William Shakepeare's Julius Caesar
Mark Antony proves to be the most skilful politician in the play. Do you agree?
Power is the ability to influence the behaviour of others - whether this is achieved with or without resistance, for good or for bad. Some would go as far as to say that all human behaviour is propelled by the want of power. One can conclude, however, that power is inevitable in the human society. It’s natural. William Shakespeare’s play, Julius Caesar, is brimming with humans fighting for power, and the one who stands out as the most skilful of these is not the play’s tragic hero Brutus, but Mark Antony, Caesar’s confidant and friend.
During Lupercal, Caesar shows his keen insight by remaking to Antony that Cassius “reads much; he is a great observer and he looks quite through the deeds of men.” However, Caesar is not fearful of Cassius because he believes himself to be beyond the reach of mere humans. He explains his incapability to experience fear by saying “for always I am Caesar.” However, in that same scene he makes a reference to his deafness, and we see through his vain conceptions that the man who believes himself to be godlike is in actual fact an aging man in imminent danger of assassination. This faith in his own permanence eventually proves Caesar’s undoing. He ignores the many people, including his wife, who try to warn him of danger. On top of this, his arrogance and pride offset his ability to reason. When Decius comes to persuade Caesar to go to the Senate (and to his assassination), he ignores all the signs not to go because of Decius’ challenge to his sense of pride and ambition. So perceptive in his analysis of Cassius, he is unable to look “quite through the deeds” of a calculating deceiver.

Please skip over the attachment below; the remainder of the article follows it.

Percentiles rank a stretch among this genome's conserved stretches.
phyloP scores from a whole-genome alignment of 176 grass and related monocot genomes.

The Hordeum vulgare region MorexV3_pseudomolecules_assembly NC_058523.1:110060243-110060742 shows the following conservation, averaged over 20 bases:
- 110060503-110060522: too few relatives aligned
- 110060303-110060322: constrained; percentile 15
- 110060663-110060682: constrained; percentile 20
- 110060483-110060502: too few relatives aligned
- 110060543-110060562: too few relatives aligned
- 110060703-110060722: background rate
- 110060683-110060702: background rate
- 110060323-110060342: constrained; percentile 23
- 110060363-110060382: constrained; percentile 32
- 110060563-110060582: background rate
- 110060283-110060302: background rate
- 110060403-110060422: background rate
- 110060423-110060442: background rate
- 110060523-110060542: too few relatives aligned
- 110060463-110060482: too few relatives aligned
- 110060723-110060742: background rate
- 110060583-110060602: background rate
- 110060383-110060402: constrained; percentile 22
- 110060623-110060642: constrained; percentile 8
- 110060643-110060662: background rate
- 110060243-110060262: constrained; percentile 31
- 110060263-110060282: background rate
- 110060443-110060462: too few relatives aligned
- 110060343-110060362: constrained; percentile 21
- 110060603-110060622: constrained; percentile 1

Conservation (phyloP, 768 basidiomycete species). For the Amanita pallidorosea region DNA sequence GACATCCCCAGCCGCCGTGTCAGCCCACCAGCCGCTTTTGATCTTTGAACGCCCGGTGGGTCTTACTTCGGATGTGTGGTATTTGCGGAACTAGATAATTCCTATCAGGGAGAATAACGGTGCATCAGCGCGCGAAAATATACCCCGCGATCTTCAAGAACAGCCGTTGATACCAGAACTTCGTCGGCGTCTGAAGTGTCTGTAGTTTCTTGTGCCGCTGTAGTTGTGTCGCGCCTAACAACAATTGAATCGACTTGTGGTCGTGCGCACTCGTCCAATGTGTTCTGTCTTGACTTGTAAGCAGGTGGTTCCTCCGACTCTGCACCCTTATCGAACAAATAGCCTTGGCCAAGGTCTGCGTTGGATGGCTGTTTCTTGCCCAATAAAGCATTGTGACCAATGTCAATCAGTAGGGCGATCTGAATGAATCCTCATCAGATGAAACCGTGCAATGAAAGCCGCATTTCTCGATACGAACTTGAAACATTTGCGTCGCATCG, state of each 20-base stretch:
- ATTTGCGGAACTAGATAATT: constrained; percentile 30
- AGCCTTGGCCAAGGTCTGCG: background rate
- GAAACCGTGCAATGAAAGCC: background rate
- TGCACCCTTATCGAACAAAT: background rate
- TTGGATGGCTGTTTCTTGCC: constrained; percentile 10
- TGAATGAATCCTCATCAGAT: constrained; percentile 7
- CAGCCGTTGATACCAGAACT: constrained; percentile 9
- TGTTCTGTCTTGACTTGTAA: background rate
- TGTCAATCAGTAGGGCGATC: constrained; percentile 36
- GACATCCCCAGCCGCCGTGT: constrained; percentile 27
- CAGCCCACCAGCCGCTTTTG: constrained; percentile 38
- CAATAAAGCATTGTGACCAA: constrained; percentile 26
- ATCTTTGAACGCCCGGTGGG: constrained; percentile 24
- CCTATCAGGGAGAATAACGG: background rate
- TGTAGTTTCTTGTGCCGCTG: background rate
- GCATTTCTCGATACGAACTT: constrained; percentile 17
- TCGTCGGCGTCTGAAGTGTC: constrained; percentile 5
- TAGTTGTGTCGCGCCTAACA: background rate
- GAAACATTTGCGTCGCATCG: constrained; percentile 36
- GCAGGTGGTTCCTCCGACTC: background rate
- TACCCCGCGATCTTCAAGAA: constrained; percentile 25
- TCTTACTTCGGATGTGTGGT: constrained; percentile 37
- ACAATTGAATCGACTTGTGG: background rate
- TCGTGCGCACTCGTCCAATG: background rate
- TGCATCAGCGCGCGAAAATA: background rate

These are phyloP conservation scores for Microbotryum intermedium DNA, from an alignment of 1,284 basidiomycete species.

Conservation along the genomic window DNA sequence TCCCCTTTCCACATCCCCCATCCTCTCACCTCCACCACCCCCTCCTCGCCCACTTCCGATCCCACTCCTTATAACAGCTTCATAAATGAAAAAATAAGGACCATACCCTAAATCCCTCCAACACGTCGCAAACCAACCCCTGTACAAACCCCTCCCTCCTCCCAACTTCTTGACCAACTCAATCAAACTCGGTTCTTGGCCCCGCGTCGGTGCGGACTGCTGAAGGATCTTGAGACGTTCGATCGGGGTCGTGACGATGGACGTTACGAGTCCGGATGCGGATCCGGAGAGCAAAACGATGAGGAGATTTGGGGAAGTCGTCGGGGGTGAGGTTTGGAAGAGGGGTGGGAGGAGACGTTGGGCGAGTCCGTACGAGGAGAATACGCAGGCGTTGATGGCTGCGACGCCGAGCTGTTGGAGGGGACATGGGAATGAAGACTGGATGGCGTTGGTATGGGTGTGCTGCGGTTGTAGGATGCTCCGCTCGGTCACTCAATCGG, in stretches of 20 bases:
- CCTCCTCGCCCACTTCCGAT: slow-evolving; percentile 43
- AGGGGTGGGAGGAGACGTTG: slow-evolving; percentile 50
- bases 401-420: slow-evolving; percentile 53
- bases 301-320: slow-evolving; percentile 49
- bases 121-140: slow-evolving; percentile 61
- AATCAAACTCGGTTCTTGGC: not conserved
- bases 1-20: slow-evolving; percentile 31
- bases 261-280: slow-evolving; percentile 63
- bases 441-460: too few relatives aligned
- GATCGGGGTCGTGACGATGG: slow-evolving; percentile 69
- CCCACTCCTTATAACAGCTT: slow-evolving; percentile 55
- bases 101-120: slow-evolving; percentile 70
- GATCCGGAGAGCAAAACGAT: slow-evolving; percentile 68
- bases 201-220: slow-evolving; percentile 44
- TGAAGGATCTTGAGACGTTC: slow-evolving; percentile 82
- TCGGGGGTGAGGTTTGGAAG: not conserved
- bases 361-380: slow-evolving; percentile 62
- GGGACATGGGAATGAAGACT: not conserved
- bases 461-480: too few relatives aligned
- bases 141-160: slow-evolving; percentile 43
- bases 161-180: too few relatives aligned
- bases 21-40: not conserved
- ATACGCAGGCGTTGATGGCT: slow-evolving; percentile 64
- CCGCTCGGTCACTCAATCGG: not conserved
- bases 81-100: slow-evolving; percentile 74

In response to Caesar’s remark that Cassius is dangerous, Antony replies, “Fear him not, Caesar; he’s not dangerous, He’s a noble Roman and well given.” In this statement he expresses the general sentiments that were surrounding...
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